Eyepieces are a tool that you will want to add over time. Above is just a strategy for where and how to add them. Below are some eyepiece examples for your consideration. The good news is that eyepieces are standard sized. Any brand of 1.25" eyepiece will fit in almost any telescope. So if you plan to upgrade your telescope some day, or add a larger scope, the eyepieces you buy today will fit.
32 mm Plossl - I find most of them all to be good. Celestron, Meade, Orion, GSO are all quite good. Televue has an excellent reputation, at a higher price.
Lower Cost Single FL eyepieces - AT Paradigm line has an excellent reputation and offers a 60 degree AFOV, wider than Plossl eyepieces. I don’t have these but I read so many good reports about them, especially in scopes of F5 or higher focal ratios.
The Agena Astro Dual ED are the same eyepieces under a different label.
Discussion about Paradigm eyepieces
Medium Priced Single FL Eyepieces – Explore Scientific 68 degree, 82 degree and Meade 82 degree
Premium single FL eyepieces – TeleVue – I don’t have any Tele Vue but they are considered, by many, to be among the best available, but they are expensive.
THE ZOOM EYEPIECE
This is my favorite eyepiece. Like a zoom lens on a camera, this single eyepiece effectively replaces a range of eyepieces. Sounds great, but there is a trade-off. The apparent field of view of the zoom runs from a narrower AFOV at the 24 mm range to a wider FOV at the 8 mm range. So, like any approach, the zoom is a compromise. I find that compromise quite acceptable when weighed against the benefits. I find I tend to use it mostly in the 18 mm to 8 mm part of the range.
Lower cost zoom – Celestron 8-24 – This was my first zoom and still use it from time to time in my scopes – $66
Higher priced Zoom – Baader Hyperion 8-24 mm – Now my main eyepiece in my Orion XT8i, Apertura AD12 and frequently in my other scopes – $290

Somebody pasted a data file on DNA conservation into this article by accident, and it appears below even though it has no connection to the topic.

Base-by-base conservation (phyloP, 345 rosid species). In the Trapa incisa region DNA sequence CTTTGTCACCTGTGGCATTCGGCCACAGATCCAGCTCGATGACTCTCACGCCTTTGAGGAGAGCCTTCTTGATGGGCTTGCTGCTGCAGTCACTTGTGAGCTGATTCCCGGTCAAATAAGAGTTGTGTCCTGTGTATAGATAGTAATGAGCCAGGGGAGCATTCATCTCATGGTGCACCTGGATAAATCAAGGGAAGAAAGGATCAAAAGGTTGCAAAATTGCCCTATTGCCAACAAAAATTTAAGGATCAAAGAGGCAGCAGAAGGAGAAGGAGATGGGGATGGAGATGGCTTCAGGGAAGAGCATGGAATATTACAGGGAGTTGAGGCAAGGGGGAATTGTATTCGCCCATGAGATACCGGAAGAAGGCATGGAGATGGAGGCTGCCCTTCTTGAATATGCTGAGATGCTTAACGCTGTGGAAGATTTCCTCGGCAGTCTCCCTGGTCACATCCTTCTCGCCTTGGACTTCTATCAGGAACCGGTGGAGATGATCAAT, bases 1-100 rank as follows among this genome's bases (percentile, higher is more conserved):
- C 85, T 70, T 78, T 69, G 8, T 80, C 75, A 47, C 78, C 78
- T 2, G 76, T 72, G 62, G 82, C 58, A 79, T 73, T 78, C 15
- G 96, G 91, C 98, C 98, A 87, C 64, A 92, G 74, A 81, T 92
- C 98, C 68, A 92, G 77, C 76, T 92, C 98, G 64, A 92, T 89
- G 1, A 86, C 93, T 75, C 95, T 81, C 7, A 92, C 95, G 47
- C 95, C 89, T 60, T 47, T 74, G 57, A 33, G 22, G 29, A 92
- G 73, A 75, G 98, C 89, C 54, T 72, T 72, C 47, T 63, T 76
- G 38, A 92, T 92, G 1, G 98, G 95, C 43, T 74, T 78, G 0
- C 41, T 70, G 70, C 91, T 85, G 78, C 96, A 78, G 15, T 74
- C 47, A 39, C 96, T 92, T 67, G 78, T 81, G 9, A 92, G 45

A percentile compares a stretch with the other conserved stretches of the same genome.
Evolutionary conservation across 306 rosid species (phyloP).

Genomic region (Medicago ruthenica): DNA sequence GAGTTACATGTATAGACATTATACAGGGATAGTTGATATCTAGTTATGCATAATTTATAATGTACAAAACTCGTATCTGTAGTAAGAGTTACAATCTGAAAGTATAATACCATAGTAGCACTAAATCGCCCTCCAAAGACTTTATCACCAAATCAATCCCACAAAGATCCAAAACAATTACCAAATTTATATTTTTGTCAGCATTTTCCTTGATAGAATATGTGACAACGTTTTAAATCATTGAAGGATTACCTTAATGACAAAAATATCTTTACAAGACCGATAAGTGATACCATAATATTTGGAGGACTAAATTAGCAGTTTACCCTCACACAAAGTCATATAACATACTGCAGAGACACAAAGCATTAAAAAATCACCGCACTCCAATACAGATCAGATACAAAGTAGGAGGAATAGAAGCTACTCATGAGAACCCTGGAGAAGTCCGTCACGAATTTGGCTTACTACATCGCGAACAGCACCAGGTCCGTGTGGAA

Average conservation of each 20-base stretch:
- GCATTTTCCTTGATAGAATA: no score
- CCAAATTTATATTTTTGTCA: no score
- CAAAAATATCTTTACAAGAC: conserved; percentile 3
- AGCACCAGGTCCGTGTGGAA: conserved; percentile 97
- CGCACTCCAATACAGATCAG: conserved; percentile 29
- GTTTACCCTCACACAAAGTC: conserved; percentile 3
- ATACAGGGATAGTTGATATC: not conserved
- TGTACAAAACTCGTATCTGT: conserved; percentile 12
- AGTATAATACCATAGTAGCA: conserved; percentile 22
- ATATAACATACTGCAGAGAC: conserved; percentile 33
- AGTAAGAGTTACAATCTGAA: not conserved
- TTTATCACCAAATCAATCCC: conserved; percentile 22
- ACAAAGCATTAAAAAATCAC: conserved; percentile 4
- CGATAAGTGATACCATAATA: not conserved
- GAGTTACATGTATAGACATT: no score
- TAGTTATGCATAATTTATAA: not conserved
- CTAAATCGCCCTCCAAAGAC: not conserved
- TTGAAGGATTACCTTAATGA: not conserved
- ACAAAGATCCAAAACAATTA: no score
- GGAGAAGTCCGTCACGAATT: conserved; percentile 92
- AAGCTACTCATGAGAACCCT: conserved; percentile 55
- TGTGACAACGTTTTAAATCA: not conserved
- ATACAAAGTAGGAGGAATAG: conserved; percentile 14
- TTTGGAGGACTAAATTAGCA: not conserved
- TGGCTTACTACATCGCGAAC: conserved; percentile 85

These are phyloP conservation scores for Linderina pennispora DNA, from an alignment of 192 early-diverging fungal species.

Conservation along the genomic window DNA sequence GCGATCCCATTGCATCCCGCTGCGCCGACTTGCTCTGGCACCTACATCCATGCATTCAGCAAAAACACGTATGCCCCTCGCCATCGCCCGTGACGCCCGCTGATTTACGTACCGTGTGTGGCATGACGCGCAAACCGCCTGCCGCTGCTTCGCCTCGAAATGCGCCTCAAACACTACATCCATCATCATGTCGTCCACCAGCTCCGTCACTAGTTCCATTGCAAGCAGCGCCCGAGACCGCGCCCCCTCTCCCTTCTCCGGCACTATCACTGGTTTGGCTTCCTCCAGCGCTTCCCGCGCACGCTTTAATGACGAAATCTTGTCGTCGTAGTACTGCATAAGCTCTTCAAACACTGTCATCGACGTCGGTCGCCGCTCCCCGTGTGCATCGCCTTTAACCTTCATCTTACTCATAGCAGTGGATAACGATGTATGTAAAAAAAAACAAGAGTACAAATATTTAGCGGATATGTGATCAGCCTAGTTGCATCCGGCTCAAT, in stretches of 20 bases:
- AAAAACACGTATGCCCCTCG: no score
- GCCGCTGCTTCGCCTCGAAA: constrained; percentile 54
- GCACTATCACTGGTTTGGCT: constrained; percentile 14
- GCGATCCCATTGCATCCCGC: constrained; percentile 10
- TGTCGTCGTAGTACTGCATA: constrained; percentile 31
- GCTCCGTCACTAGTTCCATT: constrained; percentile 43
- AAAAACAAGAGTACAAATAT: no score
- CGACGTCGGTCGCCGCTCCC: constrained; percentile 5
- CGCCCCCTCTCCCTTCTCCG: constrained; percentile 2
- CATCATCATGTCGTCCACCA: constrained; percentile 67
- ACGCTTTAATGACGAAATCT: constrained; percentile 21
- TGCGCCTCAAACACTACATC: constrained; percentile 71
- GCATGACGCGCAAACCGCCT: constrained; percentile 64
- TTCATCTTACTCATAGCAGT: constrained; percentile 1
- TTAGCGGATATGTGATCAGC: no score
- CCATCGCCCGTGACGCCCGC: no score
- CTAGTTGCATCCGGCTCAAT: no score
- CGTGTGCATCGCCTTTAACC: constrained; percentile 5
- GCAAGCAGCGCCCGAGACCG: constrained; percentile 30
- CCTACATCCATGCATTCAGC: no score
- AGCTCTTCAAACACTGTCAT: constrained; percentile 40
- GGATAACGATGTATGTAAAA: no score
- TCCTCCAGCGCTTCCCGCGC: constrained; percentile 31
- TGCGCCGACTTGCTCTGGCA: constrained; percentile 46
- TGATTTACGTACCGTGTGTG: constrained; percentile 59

- I never expected the zoom eyepiece to become my primary eyepiece, but it has.
- With a zoom, the eyepiece seems to disappear as you just move in and out at will, no swapping, no thinking about eyepiece changes
- The Celestron 8-24 zoom is good and comparable to my Plossl eyepieces
- The Baader Hyperion is great and comparable to my Explore Scientific eyepieces
- Watching doubles split as I rotate the barrel is wonderful
- One filter serves over a wide range of magnifications, no screwing and unscrewing to try other eyepieces
- Moving smoothly from and between small changes in magnification helps when seeing is not the best
- I am always working at the optimum magnification for this target.
- Sharing the view with others is easier, especially in my manual tracking Dob - I hand it over at low mag so it stays in the view longer. They zoom back in to whatever magnification works best for them.
- My eyepiece case has been greatly simplified
- Kids love the zoom
In my 127 mm Mak, when I observe, 90% of the time, I use the 32 mm Plossl and then the 8-24 zoom and that is all I use. But if conditions are really good, I will probe higher with the barlow and zoom.
With my ETX 80, 400 mm FL, the 32 mm Plossl, the zoom and the barlow are all used each evening.
In my Orion XT8i and Apertura AD12 Dobsonians, which have a 2” focuser, I use 38 and 20 mm 2”, 8-24 zoom and may go to a 2X barlow. Same strategy for each scope.
Zoom eyepiece review including the Celestron
An older view, and the Celestron specs have changed, but the discussion matches well to my experience with my Celestron zoom
Baader Hyperian Mark IV Zoom review - The current model -
Baader Zoom User Discussion
Explore Scientific 82 degree Vs. Meade series 5000 Ultra Wide 82 degree eyepieces
A very good discussion, by Al Nagler, about eyepieces and magnification for those who want to go a little deeper. He discusses our eyes, our telescopes, focal ratios, exit pupils, the atmosphere and things related to choosing magnification. A good read and not too technical. It is a general discussion and not specific to any eyepiece or any brand of eyepiece.
Eyepiece Designs - This is the one I turn to when I am trying to understand or explain the differences between the various designs. There are many different designs, Many are named
for their original designer, such as Huyghens, Ramsden, Kellner, Plossl, Konig, Erfle, Branden and Nagler.